Already, the new gravitational-wave data has shaken up the field of astrophysics. In response, three dozen experts spent two weeks in August sorting through the implications at the Kavli Institute for Theoretical Physics (KITP) in Santa Barbara.[Continue reading…]
The Guardian reports: In the sleepy hillside town in al-Balqa, not far from the Jordan Valley, a grand project is taking shape. The Middle East’s new particle accelerator – the Synchrotron-Light for Experimental Science and Applications, or Sesame – is being built.
In a region racked by violence, extremism and the disintegration of nation states, Sesame feels a world apart; the meditative peace of the surrounding countryside belying the advanced stages of construction inside the site, which is due to be formally inaugurated next spring, with the first experiments taking place as early as this autumn.
It’s a miracle it got off the ground in the first place. Sesame’s members are Iran, Pakistan, Israel, Turkey, Cyprus, Egypt, the Palestinian Authority, Jordan and Bahrain. Iran and Pakistan do not recognise Israel, nor does Turkey recognise Cyprus, and everyone has their myriad diplomatic spats.
Iran, for example, continues to participate despite two of its scientists who were involved in the project, quantum physicist Masoud Alimohammadi and nuclear scientist Majid Shahriari, being assassinated in operations blamed on Israel’s Mossad.
“We’re cooperating very well together,” said Giorgio Paolucci, the scientific director of Sesame. “That’s the dream.” [Continue reading…]
The Guardian reports: China says it has launched the world’s first quantum satellite, a project Beijing hopes will enable it to build a coveted “hack-proof” communications system with potentially significant military and commercial applications.
Xinhua, Beijing’s official news service, said Micius, a 600kg satellite that is nicknamed after an ancient Chinese philosopher, “roared into the dark sky” over the Gobi desert at 1.40am local time on Tuesday, carried by a Long March-2D rocket.
“The satellite’s two-year mission will be to develop ‘hack-proof’ quantum communications, allowing users to send messages securely and at speeds faster than light,” Xinhua reported.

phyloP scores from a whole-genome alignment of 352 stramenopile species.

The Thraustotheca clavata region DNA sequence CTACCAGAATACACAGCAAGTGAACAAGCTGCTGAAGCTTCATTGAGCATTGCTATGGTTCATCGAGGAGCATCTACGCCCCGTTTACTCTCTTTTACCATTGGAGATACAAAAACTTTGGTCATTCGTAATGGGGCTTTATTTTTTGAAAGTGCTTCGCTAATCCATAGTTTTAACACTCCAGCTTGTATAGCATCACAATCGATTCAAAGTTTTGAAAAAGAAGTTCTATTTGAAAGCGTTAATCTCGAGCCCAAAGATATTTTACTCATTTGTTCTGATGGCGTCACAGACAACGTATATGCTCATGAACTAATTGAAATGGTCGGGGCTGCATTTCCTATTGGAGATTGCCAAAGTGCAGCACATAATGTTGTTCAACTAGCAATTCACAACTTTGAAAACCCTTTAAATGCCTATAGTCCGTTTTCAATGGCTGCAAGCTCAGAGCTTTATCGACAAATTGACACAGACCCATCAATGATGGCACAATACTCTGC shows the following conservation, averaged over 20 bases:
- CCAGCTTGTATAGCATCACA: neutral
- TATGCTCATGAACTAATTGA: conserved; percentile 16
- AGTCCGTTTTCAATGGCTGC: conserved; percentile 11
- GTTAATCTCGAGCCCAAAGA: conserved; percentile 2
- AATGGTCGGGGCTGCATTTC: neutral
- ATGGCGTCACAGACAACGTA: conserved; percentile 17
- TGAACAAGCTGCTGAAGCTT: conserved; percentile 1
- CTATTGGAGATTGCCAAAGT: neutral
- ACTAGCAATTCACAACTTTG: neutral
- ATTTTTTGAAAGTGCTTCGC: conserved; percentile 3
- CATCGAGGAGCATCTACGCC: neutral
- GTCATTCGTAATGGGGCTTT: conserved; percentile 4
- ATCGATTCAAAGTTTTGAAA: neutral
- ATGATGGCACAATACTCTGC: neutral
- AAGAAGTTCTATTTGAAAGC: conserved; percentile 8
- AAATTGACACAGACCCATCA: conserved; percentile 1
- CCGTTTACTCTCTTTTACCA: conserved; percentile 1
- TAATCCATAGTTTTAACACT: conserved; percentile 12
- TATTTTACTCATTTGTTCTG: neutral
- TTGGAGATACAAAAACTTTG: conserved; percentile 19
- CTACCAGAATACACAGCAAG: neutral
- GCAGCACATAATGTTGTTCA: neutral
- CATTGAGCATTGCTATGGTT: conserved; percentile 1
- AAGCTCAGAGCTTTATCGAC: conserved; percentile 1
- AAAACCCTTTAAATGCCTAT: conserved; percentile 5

The Quantum Experiments at Space Scale, or Quess, satellite programme is part of an ambitious space programme that has accelerated since Xi Jinping became Communist party chief in late 2012.
“There’s been a race to produce a quantum satellite, and it is very likely that China is going to win that race,” Nicolas Gisin, a professor and quantum physicist at the University of Geneva, told the Wall Street Journal. “It shows again China’s ability to commit to large and ambitious projects and to realise them.”
The satellite will be tasked with sending secure messages between Beijing and Urumqi, the capital of Xinjiang, a sprawling region of deserts and snow-capped mountains in China’s extreme west.
Highly complex attempts to build such a “hack-proof” communications network are based on the scientific principle of entanglement. [Continue reading…]
Discover reports: What began as a bump has turned out to be nothing more than a statistical ghost.
Physicists at the International Conference on High Energy Physics in Chicago announced today that the much-discussed 750 GeV aberration in their data discovered by the Large Hadron Collider at the end of last year disappeared upon further testing.
“There is no excess seen in the 2016 data particularly around 750 GeV, confirms Bruno Lenzi, a physicist at CERN. “All over the mass range the data is consistent with the background only hypothesis.”
It was thought that the bump indicated the presence of a much larger particle new to physics, which could have held exciting implications for everything from the search for dark matter to quantum gravity. [Continue reading…]
Natalie Wolchover writes: In the same underground observatory in Japan where, 18 years ago, neutrinos were first seen oscillating from one “flavor” to another — a landmark discovery that earned two physicists the 2015 Nobel Prize — a tiny anomaly has begun to surface in the neutrinos’ oscillations that could herald an answer to one of the biggest mysteries in physics: why matter dominates over antimatter in the universe.
The anomaly, detected by the T2K experiment, is not yet pronounced enough to be sure of, but it and the findings of two related experiments “are all pointing in the same direction,” said Hirohisa Tanaka of the University of Toronto, a member of the T2K team who presented the result to a packed audience in London earlier this month.